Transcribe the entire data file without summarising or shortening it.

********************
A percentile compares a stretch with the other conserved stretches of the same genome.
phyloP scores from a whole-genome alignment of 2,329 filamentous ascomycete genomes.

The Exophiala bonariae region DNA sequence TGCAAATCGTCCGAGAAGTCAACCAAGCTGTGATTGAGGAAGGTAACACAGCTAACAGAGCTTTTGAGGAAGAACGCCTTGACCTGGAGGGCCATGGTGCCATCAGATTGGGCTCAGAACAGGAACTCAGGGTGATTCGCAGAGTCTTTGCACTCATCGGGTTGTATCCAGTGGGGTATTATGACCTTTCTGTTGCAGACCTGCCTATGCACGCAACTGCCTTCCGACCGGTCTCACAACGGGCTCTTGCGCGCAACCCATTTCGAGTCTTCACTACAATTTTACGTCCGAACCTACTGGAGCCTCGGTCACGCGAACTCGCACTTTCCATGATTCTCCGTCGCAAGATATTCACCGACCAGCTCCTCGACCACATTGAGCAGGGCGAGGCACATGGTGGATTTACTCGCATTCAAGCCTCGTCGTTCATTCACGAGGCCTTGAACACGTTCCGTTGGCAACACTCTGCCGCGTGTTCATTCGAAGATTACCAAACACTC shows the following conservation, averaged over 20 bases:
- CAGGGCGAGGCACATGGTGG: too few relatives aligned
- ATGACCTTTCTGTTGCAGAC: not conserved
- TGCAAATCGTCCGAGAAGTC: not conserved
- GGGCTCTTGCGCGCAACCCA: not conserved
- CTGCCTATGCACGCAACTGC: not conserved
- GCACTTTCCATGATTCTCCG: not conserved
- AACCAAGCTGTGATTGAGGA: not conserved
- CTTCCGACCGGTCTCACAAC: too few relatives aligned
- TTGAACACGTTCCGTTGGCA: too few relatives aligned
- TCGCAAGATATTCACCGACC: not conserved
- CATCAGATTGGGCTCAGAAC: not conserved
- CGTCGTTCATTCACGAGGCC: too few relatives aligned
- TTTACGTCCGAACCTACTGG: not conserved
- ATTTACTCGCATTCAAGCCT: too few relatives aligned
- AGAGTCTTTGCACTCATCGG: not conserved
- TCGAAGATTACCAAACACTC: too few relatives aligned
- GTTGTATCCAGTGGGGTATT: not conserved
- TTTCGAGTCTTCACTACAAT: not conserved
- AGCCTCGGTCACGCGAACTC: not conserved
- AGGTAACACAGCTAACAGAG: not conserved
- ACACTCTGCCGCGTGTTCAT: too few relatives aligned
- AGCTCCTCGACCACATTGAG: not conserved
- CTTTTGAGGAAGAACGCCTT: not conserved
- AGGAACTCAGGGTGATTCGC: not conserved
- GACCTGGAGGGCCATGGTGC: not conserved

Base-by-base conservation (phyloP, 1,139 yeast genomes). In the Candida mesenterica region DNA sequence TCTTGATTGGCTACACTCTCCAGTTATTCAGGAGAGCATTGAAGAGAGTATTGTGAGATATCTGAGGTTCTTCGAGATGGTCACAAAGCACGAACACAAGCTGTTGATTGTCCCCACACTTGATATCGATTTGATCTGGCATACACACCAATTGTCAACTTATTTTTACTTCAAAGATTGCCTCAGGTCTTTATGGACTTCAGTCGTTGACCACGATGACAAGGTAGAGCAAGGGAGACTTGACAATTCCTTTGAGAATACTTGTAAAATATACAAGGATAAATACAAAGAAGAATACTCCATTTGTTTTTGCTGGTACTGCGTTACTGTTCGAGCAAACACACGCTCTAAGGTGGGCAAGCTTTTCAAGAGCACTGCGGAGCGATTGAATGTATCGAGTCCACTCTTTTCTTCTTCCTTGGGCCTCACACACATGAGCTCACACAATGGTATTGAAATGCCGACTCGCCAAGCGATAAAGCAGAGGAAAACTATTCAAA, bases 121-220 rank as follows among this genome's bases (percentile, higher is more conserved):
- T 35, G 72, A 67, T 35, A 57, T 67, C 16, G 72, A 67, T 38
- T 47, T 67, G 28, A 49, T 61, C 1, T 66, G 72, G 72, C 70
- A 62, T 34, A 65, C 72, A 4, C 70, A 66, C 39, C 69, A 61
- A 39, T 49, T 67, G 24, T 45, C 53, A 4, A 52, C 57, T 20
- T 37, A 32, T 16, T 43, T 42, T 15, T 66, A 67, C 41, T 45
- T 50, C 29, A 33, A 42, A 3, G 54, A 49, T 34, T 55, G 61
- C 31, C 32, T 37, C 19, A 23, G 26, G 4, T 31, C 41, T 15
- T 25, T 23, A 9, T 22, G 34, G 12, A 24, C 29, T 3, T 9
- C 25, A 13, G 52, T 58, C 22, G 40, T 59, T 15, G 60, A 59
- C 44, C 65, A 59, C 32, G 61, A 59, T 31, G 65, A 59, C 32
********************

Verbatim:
A percentile compares a stretch with the other conserved stretches of the same genome.
phyloP scores from a whole-genome alignment of 2,329 filamentous ascomycete genomes.

The Exophiala bonariae region DNA sequence TGCAAATCGTCCGAGAAGTCAACCAAGCTGTGATTGAGGAAGGTAACACAGCTAACAGAGCTTTTGAGGAAGAACGCCTTGACCTGGAGGGCCATGGTGCCATCAGATTGGGCTCAGAACAGGAACTCAGGGTGATTCGCAGAGTCTTTGCACTCATCGGGTTGTATCCAGTGGGGTATTATGACCTTTCTGTTGCAGACCTGCCTATGCACGCAACTGCCTTCCGACCGGTCTCACAACGGGCTCTTGCGCGCAACCCATTTCGAGTCTTCACTACAATTTTACGTCCGAACCTACTGGAGCCTCGGTCACGCGAACTCGCACTTTCCATGATTCTCCGTCGCAAGATATTCACCGACCAGCTCCTCGACCACATTGAGCAGGGCGAGGCACATGGTGGATTTACTCGCATTCAAGCCTCGTCGTTCATTCACGAGGCCTTGAACACGTTCCGTTGGCAACACTCTGCCGCGTGTTCATTCGAAGATTACCAAACACTC shows the following conservation, averaged over 20 bases:
- CAGGGCGAGGCACATGGTGG: too few relatives aligned
- ATGACCTTTCTGTTGCAGAC: not conserved
- TGCAAATCGTCCGAGAAGTC: not conserved
- GGGCTCTTGCGCGCAACCCA: not conserved
- CTGCCTATGCACGCAACTGC: not conserved
- GCACTTTCCATGATTCTCCG: not conserved
- AACCAAGCTGTGATTGAGGA: not conserved
- CTTCCGACCGGTCTCACAAC: too few relatives aligned
- TTGAACACGTTCCGTTGGCA: too few relatives aligned
- TCGCAAGATATTCACCGACC: not conserved
- CATCAGATTGGGCTCAGAAC: not conserved
- CGTCGTTCATTCACGAGGCC: too few relatives aligned
- TTTACGTCCGAACCTACTGG: not conserved
- ATTTACTCGCATTCAAGCCT: too few relatives aligned
- AGAGTCTTTGCACTCATCGG: not conserved
- TCGAAGATTACCAAACACTC: too few relatives aligned
- GTTGTATCCAGTGGGGTATT: not conserved
- TTTCGAGTCTTCACTACAAT: not conserved
- AGCCTCGGTCACGCGAACTC: not conserved
- AGGTAACACAGCTAACAGAG: not conserved
- ACACTCTGCCGCGTGTTCAT: too few relatives aligned
- AGCTCCTCGACCACATTGAG: not conserved
- CTTTTGAGGAAGAACGCCTT: not conserved
- AGGAACTCAGGGTGATTCGC: not conserved
- GACCTGGAGGGCCATGGTGC: not conserved

Base-by-base conservation (phyloP, 1,139 yeast genomes). In the Candida mesenterica region DNA sequence TCTTGATTGGCTACACTCTCCAGTTATTCAGGAGAGCATTGAAGAGAGTATTGTGAGATATCTGAGGTTCTTCGAGATGGTCACAAAGCACGAACACAAGCTGTTGATTGTCCCCACACTTGATATCGATTTGATCTGGCATACACACCAATTGTCAACTTATTTTTACTTCAAAGATTGCCTCAGGTCTTTATGGACTTCAGTCGTTGACCACGATGACAAGGTAGAGCAAGGGAGACTTGACAATTCCTTTGAGAATACTTGTAAAATATACAAGGATAAATACAAAGAAGAATACTCCATTTGTTTTTGCTGGTACTGCGTTACTGTTCGAGCAAACACACGCTCTAAGGTGGGCAAGCTTTTCAAGAGCACTGCGGAGCGATTGAATGTATCGAGTCCACTCTTTTCTTCTTCCTTGGGCCTCACACACATGAGCTCACACAATGGTATTGAAATGCCGACTCGCCAAGCGATAAAGCAGAGGAAAACTATTCAAA, bases 121-220 rank as follows among this genome's bases (percentile, higher is more conserved):
- T 35, G 72, A 67, T 35, A 57, T 67, C 16, G 72, A 67, T 38
- T 47, T 67, G 28, A 49, T 61, C 1, T 66, G 72, G 72, C 70
- A 62, T 34, A 65, C 72, A 4, C 70, A 66, C 39, C 69, A 61
- A 39, T 49, T 67, G 24, T 45, C 53, A 4, A 52, C 57, T 20
- T 37, A 32, T 16, T 43, T 42, T 15, T 66, A 67, C 41, T 45
- T 50, C 29, A 33, A 42, A 3, G 54, A 49, T 34, T 55, G 61
- C 31, C 32, T 37, C 19, A 23, G 26, G 4, T 31, C 41, T 15
- T 25, T 23, A 9, T 22, G 34, G 12, A 24, C 29, T 3, T 9
- C 25, A 13, G 52, T 58, C 22, G 40, T 59, T 15, G 60, A 59
- C 44, C 65, A 59, C 32, G 61, A 59, T 31, G 65, A 59, C 32